David Harland knows his stuff and, more importantly, is able to write in a style which is both informative and interesting. The subject requires this to be a moderately technical book, but you definitely don't need to be a rocket scientist to understand it so don't worry if you are not an expert on astronautics. Also space flight is never routine and this means that it is also a tale of human endeavour, something which Harland also manages to convey.

If you are interested in the history of space exploration this book definitely deserves a place on your shelf.
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Amazon.com: 4.9 out of 5 stars  12 reviews
15 of 15 people found the following review helpful
4.0 out of 5 stars Solid History of the Middle Child of Human Spaceflight 7 May 2005
By Roger D. Launius - Published on Amazon.com
Format:Paperback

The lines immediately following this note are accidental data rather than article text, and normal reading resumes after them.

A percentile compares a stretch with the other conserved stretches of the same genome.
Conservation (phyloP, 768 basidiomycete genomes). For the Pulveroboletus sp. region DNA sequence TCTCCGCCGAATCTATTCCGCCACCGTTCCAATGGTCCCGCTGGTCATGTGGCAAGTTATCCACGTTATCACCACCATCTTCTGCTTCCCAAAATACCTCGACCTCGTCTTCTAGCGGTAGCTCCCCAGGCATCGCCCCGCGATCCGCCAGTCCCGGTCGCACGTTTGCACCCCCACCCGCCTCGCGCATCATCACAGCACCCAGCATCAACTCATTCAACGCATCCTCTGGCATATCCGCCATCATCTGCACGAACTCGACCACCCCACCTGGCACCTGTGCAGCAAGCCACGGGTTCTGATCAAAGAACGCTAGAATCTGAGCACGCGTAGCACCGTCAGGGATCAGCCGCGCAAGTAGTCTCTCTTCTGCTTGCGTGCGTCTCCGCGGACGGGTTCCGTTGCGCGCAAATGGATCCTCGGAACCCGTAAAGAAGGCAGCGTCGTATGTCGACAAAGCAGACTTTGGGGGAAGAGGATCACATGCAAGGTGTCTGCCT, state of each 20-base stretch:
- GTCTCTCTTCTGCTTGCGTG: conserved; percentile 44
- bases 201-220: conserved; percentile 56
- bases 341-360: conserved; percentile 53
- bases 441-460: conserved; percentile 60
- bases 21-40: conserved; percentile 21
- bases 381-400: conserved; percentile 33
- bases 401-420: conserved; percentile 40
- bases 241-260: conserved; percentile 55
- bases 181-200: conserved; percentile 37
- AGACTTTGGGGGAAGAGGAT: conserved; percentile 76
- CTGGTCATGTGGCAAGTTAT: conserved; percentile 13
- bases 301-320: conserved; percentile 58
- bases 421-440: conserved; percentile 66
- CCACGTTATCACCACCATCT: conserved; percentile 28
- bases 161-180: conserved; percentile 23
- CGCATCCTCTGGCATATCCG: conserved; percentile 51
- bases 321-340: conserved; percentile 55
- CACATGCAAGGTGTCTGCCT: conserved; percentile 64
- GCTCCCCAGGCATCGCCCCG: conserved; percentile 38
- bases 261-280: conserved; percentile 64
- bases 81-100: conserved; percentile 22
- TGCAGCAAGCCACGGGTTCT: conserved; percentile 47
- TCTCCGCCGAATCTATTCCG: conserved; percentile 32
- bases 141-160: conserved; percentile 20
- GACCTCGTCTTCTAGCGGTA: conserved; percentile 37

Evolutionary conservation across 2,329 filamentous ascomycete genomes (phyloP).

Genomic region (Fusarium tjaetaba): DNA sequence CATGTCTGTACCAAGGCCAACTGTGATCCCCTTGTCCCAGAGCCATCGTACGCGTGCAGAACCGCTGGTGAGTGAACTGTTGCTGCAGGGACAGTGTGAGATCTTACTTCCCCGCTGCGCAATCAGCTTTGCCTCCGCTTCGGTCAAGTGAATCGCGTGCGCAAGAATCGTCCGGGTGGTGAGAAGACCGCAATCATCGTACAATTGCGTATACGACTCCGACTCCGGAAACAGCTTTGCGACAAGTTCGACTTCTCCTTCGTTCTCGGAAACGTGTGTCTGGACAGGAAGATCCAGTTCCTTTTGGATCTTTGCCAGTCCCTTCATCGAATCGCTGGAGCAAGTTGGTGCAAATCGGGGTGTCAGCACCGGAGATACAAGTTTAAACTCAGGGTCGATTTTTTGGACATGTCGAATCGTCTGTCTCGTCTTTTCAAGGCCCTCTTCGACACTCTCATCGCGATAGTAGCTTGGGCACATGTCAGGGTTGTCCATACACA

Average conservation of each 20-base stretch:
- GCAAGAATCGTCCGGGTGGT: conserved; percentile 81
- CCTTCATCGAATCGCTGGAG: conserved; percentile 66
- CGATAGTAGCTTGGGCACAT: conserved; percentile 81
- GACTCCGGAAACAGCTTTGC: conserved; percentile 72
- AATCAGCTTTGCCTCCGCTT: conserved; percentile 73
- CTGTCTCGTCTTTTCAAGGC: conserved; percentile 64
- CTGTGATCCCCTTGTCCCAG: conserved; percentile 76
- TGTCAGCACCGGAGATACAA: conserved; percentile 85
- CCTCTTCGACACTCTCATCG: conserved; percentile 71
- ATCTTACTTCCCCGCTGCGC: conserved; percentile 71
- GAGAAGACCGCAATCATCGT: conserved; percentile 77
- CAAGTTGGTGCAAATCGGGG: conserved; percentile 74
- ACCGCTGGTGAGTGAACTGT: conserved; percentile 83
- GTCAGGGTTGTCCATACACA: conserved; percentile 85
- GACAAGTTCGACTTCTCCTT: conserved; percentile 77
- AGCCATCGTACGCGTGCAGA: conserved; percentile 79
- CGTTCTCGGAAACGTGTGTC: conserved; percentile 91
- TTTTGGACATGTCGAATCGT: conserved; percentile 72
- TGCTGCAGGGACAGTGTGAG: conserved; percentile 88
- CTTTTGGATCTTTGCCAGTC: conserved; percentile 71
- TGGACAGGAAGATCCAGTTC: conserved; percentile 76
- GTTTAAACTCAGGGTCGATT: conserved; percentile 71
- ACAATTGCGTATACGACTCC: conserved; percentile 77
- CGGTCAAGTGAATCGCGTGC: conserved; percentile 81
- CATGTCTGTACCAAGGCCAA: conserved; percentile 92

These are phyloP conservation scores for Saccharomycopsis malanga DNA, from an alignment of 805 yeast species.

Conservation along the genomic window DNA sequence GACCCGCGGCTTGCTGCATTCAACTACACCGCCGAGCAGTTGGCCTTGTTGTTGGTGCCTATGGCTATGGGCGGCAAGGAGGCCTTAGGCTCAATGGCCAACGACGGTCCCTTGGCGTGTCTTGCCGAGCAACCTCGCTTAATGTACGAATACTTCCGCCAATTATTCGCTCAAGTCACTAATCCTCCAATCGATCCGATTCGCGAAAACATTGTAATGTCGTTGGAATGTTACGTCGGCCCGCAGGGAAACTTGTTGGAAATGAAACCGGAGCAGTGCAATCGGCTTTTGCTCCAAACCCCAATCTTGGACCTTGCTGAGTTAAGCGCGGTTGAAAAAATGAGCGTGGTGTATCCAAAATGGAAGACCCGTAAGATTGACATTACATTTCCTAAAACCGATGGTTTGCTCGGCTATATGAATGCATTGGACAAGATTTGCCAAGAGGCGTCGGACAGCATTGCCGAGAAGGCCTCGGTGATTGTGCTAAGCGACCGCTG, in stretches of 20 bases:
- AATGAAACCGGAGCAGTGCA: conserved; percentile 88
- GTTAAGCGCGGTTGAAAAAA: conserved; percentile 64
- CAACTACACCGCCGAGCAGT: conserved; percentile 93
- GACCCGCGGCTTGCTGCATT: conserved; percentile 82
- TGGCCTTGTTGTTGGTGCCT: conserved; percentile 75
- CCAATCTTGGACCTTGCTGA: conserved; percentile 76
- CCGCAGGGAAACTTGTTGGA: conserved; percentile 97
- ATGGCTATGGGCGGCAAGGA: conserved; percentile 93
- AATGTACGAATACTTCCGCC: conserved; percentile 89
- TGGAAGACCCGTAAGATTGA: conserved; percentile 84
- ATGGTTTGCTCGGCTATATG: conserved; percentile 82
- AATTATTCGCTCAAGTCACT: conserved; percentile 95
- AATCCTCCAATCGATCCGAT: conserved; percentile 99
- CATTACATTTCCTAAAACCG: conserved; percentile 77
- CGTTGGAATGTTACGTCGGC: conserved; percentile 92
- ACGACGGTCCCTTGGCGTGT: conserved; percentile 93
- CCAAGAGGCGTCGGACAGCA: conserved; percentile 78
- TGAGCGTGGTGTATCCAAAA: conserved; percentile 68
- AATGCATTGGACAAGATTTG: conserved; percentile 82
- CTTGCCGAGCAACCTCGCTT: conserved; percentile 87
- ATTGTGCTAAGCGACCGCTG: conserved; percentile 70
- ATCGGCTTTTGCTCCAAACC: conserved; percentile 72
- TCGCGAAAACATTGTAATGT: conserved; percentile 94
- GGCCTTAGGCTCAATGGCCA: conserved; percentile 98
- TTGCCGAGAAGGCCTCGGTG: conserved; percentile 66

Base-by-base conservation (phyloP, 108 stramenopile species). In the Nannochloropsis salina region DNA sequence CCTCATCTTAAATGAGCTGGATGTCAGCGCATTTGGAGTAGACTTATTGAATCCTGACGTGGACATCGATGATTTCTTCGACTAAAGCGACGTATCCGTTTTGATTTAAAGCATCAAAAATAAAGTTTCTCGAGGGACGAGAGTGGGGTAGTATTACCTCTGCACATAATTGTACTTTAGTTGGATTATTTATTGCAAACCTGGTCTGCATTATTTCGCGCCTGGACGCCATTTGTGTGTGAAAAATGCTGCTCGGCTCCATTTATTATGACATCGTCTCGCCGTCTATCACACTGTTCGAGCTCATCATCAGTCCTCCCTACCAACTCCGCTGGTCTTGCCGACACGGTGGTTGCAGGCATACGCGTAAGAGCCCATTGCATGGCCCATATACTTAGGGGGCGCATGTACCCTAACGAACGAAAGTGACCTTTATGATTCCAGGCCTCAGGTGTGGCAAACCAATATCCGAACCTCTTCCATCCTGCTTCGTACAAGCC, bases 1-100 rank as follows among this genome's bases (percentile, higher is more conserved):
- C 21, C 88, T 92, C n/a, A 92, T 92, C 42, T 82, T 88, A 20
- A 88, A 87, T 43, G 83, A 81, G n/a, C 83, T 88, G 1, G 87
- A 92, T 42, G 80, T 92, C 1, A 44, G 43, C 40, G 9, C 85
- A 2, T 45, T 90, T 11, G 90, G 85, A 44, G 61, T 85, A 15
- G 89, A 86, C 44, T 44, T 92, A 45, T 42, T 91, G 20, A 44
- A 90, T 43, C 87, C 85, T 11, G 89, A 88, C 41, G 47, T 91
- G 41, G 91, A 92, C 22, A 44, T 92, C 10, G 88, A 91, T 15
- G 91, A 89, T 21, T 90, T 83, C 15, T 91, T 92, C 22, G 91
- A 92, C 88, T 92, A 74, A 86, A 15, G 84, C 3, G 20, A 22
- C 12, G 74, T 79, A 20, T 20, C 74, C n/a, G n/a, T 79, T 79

The Gemini program is the middle child of human spaceflight; Mercury is the first and therefore well remembered and Apollo is the over-achieving younger sibling who gains fame and fortune. In the mix Gemini is often forgotten. David Harland's book helps to rescue the program from its obscurity. While it was initially conceived before Apollo got underway in 1961, after the commitment to the Moon landing Gemini morphed into a program to develop the skills necessary to reach the Moon. NASA closed most of the gap by experimenting and training on the ground, but some issues required experience in space. Three major areas immediately arose where this was the case. The first was the ability in space to locate, maneuver toward, and rendezvous and dock with another spacecraft. The second was closely related, the ability of astronauts to work outside a spacecraft. The third involved the collection of more sophisticated physiological data about the human response to extended spaceflight.